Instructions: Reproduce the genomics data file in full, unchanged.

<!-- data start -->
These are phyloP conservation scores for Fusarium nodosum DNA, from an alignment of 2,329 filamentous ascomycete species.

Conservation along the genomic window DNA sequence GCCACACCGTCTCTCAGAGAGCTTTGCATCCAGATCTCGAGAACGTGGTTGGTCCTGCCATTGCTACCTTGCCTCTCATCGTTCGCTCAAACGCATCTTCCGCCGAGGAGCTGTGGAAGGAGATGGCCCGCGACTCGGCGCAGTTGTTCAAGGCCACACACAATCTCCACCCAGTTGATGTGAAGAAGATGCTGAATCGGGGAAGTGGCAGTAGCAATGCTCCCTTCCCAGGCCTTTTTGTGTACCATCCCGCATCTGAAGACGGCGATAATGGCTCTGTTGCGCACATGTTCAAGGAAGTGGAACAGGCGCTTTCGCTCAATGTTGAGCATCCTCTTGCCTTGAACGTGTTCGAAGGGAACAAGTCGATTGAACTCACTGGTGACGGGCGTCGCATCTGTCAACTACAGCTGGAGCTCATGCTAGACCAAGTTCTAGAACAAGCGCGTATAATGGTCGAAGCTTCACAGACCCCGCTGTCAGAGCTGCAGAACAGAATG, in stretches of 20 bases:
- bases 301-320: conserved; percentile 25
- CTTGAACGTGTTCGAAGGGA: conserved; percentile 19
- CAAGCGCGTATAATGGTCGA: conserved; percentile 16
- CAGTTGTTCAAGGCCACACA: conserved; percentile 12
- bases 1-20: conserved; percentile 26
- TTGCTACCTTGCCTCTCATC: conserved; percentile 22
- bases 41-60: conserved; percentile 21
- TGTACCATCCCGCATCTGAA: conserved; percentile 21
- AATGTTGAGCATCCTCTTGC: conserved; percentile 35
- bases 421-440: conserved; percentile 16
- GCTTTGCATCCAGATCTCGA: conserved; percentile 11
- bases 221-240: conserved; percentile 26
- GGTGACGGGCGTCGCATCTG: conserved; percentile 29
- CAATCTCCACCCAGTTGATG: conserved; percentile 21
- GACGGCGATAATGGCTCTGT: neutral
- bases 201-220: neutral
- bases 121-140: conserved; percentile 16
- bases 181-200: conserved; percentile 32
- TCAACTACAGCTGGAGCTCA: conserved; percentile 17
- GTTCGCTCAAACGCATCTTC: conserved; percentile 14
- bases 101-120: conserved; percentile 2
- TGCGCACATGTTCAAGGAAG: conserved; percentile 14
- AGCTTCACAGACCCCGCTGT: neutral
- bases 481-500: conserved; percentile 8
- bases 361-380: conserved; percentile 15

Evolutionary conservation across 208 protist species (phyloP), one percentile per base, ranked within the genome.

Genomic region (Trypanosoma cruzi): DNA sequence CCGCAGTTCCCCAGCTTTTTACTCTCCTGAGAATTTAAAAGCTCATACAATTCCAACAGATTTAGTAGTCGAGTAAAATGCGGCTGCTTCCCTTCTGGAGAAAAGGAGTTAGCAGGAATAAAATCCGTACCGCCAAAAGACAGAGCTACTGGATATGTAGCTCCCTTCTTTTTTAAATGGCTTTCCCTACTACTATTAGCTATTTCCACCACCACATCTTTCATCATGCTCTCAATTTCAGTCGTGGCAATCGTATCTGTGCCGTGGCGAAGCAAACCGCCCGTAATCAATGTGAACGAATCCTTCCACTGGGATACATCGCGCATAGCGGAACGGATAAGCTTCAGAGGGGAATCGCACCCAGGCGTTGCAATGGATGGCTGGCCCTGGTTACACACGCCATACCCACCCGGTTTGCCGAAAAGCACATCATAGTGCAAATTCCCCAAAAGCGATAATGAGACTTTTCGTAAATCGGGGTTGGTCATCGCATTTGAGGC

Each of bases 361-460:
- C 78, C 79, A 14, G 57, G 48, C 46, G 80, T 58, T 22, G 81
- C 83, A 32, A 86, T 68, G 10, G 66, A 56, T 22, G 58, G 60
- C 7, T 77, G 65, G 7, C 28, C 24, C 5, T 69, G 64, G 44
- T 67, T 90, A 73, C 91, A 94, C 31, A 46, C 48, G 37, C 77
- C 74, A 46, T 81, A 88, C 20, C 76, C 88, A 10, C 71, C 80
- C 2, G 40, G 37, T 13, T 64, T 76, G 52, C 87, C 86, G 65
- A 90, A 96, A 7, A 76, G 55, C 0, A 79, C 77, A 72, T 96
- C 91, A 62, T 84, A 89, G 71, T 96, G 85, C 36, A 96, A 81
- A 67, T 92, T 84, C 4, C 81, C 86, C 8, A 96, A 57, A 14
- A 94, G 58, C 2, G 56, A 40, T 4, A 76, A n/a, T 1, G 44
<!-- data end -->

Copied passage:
These are phyloP conservation scores for Fusarium nodosum DNA, from an alignment of 2,329 filamentous ascomycete species.

Conservation along the genomic window DNA sequence GCCACACCGTCTCTCAGAGAGCTTTGCATCCAGATCTCGAGAACGTGGTTGGTCCTGCCATTGCTACCTTGCCTCTCATCGTTCGCTCAAACGCATCTTCCGCCGAGGAGCTGTGGAAGGAGATGGCCCGCGACTCGGCGCAGTTGTTCAAGGCCACACACAATCTCCACCCAGTTGATGTGAAGAAGATGCTGAATCGGGGAAGTGGCAGTAGCAATGCTCCCTTCCCAGGCCTTTTTGTGTACCATCCCGCATCTGAAGACGGCGATAATGGCTCTGTTGCGCACATGTTCAAGGAAGTGGAACAGGCGCTTTCGCTCAATGTTGAGCATCCTCTTGCCTTGAACGTGTTCGAAGGGAACAAGTCGATTGAACTCACTGGTGACGGGCGTCGCATCTGTCAACTACAGCTGGAGCTCATGCTAGACCAAGTTCTAGAACAAGCGCGTATAATGGTCGAAGCTTCACAGACCCCGCTGTCAGAGCTGCAGAACAGAATG, in stretches of 20 bases:
- bases 301-320: conserved; percentile 25
- CTTGAACGTGTTCGAAGGGA: conserved; percentile 19
- CAAGCGCGTATAATGGTCGA: conserved; percentile 16
- CAGTTGTTCAAGGCCACACA: conserved; percentile 12
- bases 1-20: conserved; percentile 26
- TTGCTACCTTGCCTCTCATC: conserved; percentile 22
- bases 41-60: conserved; percentile 21
- TGTACCATCCCGCATCTGAA: conserved; percentile 21
- AATGTTGAGCATCCTCTTGC: conserved; percentile 35
- bases 421-440: conserved; percentile 16
- GCTTTGCATCCAGATCTCGA: conserved; percentile 11
- bases 221-240: conserved; percentile 26
- GGTGACGGGCGTCGCATCTG: conserved; percentile 29
- CAATCTCCACCCAGTTGATG: conserved; percentile 21
- GACGGCGATAATGGCTCTGT: neutral
- bases 201-220: neutral
- bases 121-140: conserved; percentile 16
- bases 181-200: conserved; percentile 32
- TCAACTACAGCTGGAGCTCA: conserved; percentile 17
- GTTCGCTCAAACGCATCTTC: conserved; percentile 14
- bases 101-120: conserved; percentile 2
- TGCGCACATGTTCAAGGAAG: conserved; percentile 14
- AGCTTCACAGACCCCGCTGT: neutral
- bases 481-500: conserved; percentile 8
- bases 361-380: conserved; percentile 15

Evolutionary conservation across 208 protist species (phyloP), one percentile per base, ranked within the genome.

Genomic region (Trypanosoma cruzi): DNA sequence CCGCAGTTCCCCAGCTTTTTACTCTCCTGAGAATTTAAAAGCTCATACAATTCCAACAGATTTAGTAGTCGAGTAAAATGCGGCTGCTTCCCTTCTGGAGAAAAGGAGTTAGCAGGAATAAAATCCGTACCGCCAAAAGACAGAGCTACTGGATATGTAGCTCCCTTCTTTTTTAAATGGCTTTCCCTACTACTATTAGCTATTTCCACCACCACATCTTTCATCATGCTCTCAATTTCAGTCGTGGCAATCGTATCTGTGCCGTGGCGAAGCAAACCGCCCGTAATCAATGTGAACGAATCCTTCCACTGGGATACATCGCGCATAGCGGAACGGATAAGCTTCAGAGGGGAATCGCACCCAGGCGTTGCAATGGATGGCTGGCCCTGGTTACACACGCCATACCCACCCGGTTTGCCGAAAAGCACATCATAGTGCAAATTCCCCAAAAGCGATAATGAGACTTTTCGTAAATCGGGGTTGGTCATCGCATTTGAGGC

Each of bases 361-460:
- C 78, C 79, A 14, G 57, G 48, C 46, G 80, T 58, T 22, G 81
- C 83, A 32, A 86, T 68, G 10, G 66, A 56, T 22, G 58, G 60
- C 7, T 77, G 65, G 7, C 28, C 24, C 5, T 69, G 64, G 44
- T 67, T 90, A 73, C 91, A 94, C 31, A 46, C 48, G 37, C 77
- C 74, A 46, T 81, A 88, C 20, C 76, C 88, A 10, C 71, C 80
- C 2, G 40, G 37, T 13, T 64, T 76, G 52, C 87, C 86, G 65
- A 90, A 96, A 7, A 76, G 55, C 0, A 79, C 77, A 72, T 96
- C 91, A 62, T 84, A 89, G 71, T 96, G 85, C 36, A 96, A 81
- A 67, T 92, T 84, C 4, C 81, C 86, C 8, A 96, A 57, A 14
- A 94, G 58, C 2, G 56, A 40, T 4, A 76, A n/a, T 1, G 44